"Voters can't just vote on a theme," Flaherty said. "That would be nice to do. I think they want to see concrete, hard facts in terms of financially what's going to happen as well as structurally what's going to happen." (Trib, F.A. Krift)

Flaherty. Flaherty! How could the Comet have been covering Pittsburgh politics for so long, yet never once mention a Flaherty? We are well past due for some Flaherty!


"This is in direct relationship to the pledges we signed in February" in which council and Mayor Luke Ravenstahl agreed to work together on a joint agenda that includes fuller pension funding, said Councilman Patrick Dowd, who wrote the legislation. (P-G, Team Effort)

See? Everything's hunky dory.

Tuesday, April 15, 2008

And I Shall Call Him ... Mini Mayor

Mayor Luke Ravenstahl's office today revealed that he and his wife, Erin, are expecting their first child this fall.

"Erin and Luke Ravenstahl announced today that they have a proposed solution to Pittsburgh's declining population," the mayor said in an official release. "A joyful and grateful Erin and Luke are pleased to announce that they are expecting. (Post-Gazette, D. Majors)

Erin attributed the development to the mayor having had a "pervasive and consistent modus operandi," and of operating "under the cloak of wedlock."

Congratulations to the happy couple.

Kevin Miller is Gonna Get You

We just had a fascinating conversation with the Battlecat of the Airwaves, Kevin Miller (who said Pat Ford changed his mind about going on Marty Griffin this morning).

Miller's final question was, "Are there any adults left on Grant Street who are going to clean up this mess?"

Good question, and that's not a shot at Luke. The issue is, we told him, PF knows where all the bodies are buried.

If the theme of any investigation becomes a preponderance of special favors given in an official capacity to certain interests within the context of mutually advantageous personal or political relationships (aka corruption), this is usually pretty simple. One political party rolls the other one up like a carpet.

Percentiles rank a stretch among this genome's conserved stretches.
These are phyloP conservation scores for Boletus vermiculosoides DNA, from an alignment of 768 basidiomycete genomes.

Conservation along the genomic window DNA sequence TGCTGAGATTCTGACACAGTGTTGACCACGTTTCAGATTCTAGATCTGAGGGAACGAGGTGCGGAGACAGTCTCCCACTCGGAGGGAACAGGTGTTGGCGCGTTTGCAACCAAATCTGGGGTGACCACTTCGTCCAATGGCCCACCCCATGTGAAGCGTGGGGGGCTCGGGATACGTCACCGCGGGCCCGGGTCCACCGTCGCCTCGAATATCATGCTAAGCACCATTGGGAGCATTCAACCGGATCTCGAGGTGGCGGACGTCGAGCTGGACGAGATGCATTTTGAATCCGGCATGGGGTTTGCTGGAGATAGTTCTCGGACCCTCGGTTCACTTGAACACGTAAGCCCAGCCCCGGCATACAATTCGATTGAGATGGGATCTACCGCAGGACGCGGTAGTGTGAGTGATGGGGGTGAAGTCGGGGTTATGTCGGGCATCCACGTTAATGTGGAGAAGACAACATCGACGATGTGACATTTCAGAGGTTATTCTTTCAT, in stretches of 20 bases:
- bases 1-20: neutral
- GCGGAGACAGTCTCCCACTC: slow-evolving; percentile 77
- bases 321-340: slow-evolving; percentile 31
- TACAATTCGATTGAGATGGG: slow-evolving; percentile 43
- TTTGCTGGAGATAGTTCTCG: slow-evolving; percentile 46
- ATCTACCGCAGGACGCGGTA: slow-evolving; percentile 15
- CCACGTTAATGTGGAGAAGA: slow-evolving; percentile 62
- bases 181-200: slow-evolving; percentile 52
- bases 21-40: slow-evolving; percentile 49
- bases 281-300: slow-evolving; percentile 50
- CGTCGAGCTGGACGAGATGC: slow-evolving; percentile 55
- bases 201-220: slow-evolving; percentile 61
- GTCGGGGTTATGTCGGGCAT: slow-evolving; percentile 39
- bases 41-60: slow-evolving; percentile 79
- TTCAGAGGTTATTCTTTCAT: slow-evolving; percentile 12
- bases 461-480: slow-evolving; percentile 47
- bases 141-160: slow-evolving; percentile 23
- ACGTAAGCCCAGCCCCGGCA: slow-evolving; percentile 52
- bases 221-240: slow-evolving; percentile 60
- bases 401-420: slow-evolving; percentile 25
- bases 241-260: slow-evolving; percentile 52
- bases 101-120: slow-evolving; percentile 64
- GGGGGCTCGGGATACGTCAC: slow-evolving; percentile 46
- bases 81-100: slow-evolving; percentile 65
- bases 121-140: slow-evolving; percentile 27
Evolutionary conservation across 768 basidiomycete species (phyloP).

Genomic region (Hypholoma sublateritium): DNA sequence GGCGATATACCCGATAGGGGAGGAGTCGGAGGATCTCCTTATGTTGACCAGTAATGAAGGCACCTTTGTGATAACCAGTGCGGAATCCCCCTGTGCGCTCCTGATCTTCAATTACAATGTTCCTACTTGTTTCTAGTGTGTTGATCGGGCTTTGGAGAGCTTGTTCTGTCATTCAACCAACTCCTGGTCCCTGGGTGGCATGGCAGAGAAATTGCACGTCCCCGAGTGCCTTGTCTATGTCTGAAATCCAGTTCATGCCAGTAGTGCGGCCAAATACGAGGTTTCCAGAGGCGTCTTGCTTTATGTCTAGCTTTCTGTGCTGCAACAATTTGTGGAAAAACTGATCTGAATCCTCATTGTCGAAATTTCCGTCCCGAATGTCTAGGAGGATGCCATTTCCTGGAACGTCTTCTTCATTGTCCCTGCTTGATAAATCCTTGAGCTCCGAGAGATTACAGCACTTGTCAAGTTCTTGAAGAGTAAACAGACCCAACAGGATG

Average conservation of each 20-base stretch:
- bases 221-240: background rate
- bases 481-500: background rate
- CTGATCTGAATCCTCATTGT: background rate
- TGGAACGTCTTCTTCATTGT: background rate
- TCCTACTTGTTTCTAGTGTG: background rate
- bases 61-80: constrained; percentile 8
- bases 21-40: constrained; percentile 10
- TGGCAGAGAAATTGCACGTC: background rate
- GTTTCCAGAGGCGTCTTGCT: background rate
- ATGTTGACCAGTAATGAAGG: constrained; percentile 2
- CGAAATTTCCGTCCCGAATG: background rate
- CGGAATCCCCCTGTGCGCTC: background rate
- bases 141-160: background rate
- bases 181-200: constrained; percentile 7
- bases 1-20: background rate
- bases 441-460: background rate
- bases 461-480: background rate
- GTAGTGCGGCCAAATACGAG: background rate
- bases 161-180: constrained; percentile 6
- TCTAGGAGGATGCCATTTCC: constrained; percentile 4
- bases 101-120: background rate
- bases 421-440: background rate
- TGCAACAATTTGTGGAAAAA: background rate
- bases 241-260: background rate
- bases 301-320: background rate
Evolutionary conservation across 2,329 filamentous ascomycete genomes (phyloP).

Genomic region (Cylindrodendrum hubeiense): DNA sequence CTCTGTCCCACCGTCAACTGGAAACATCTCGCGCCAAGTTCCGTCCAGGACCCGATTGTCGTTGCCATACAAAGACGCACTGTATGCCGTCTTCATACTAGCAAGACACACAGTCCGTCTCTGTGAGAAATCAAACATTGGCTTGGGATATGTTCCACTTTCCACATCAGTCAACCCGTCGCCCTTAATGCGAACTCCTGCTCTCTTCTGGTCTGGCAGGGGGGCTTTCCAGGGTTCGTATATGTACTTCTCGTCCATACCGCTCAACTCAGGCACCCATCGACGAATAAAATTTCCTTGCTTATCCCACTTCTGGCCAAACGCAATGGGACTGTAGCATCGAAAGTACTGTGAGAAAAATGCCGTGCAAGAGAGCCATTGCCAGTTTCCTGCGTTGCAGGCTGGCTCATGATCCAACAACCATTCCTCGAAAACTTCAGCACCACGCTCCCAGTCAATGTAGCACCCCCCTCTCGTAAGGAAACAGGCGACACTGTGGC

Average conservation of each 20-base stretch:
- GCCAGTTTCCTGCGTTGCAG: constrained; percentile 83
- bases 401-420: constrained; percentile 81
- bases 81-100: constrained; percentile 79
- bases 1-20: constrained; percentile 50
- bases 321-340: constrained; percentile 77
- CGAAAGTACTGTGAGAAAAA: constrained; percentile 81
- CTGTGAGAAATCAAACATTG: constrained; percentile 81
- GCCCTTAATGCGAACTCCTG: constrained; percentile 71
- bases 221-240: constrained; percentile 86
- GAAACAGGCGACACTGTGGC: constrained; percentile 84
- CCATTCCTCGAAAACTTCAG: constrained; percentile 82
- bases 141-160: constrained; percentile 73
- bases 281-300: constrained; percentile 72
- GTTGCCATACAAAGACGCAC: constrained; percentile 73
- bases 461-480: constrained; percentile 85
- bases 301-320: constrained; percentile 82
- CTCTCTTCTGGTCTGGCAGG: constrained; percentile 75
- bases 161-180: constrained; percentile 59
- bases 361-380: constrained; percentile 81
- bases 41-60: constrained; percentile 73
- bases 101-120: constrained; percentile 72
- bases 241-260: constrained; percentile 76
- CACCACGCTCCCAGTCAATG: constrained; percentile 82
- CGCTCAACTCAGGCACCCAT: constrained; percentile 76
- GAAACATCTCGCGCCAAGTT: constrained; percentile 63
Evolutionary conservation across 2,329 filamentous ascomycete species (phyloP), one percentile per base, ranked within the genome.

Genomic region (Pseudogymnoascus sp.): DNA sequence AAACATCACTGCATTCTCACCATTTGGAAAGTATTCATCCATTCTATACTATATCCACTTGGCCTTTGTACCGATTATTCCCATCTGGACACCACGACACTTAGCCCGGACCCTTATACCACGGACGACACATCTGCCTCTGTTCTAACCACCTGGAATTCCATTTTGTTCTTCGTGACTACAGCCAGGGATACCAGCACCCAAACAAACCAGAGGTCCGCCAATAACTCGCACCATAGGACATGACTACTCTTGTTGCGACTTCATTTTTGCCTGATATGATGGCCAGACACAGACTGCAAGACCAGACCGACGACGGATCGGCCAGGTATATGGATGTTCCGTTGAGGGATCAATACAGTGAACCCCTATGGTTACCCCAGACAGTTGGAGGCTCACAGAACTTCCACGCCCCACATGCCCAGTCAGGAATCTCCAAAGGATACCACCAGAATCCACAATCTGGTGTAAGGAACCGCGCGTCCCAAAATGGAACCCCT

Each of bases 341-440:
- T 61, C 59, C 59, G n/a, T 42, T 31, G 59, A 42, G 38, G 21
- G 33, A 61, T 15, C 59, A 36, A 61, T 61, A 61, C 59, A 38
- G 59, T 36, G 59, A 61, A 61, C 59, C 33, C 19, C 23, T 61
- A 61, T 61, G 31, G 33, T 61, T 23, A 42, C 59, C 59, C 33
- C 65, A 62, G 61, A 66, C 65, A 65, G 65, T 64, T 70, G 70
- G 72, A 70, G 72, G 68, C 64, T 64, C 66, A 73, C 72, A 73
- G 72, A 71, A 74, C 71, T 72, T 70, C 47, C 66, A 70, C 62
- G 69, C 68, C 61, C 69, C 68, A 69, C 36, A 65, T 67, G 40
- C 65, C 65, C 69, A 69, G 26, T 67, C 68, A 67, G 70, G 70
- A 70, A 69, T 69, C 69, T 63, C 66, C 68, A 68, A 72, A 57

We have one political party. We've had it for a while. That's why this is so deep.

Failing that strategy, the "adults on Grant Street" would have to be persons who Mayor Ravenstahl and his predecessors have until now purposefully frozen out of the Reindeer Games of Pittsburgh. Or those too new to it all to have gotten involved.

Bill Peduto. Doug Shields. And the three new members of council.

NOTE TO MBB: CW ain't getting any guiltier.


The Comet is taking most of the day off to work on its taxes. Everything we have to say about the news of the day can be accessed in this comment here.

Meanwhile, here are some recent Post-Gazette endorsements you have no reason not to support:

Brenda Frazier: Experienced, conscientious, caring, and a forward-thinker.

Jake Wheatley: Strong on education, strong on health-care, strong in the community.

Steve O'Donnell: Detail-oriented, articulate, knowledgeable.

Common Thread: The P-G Edit Board seems to appreciate persons who, more than anything else, are their own persons. So do we.

Monday, April 14, 2008

Hillary Clinton Goes Negative

h/t Michael Scherer, Swampland

The Roar That Moves Beer Cans

From the filmmaker who brought us East of Liberty....

Member of Council Declines to Walk Around with Walking Around Money

The Rev. Ricky Burgess today announce he is donating all of his City Council district's discretionary funds to a philanthropic agency founded by African Americans.

Councilman Burgess, who represents his Homewood neighborhood and other eastern communities, announced at a press conference today that $146,000 is being given toward a "Hope Fund" to be administered by the POISE Foundation. (P-G, Jim McKinnon)

Wait -- how will he be able to buy votes?

"For more than 27 years, the POISE Foundation has been supporting programs that add value to the quality of life of black Pittsburgh and the region as a whole," the Rev. Burgess said at the press conference.

"To our knowledge, this is the first time this has ever occurred. I'm excited about the possibilities and what it can mean for this community."

We suppose one could take shots at the POISE Foundation. Is it as reputable as the Rev. is making it out to be?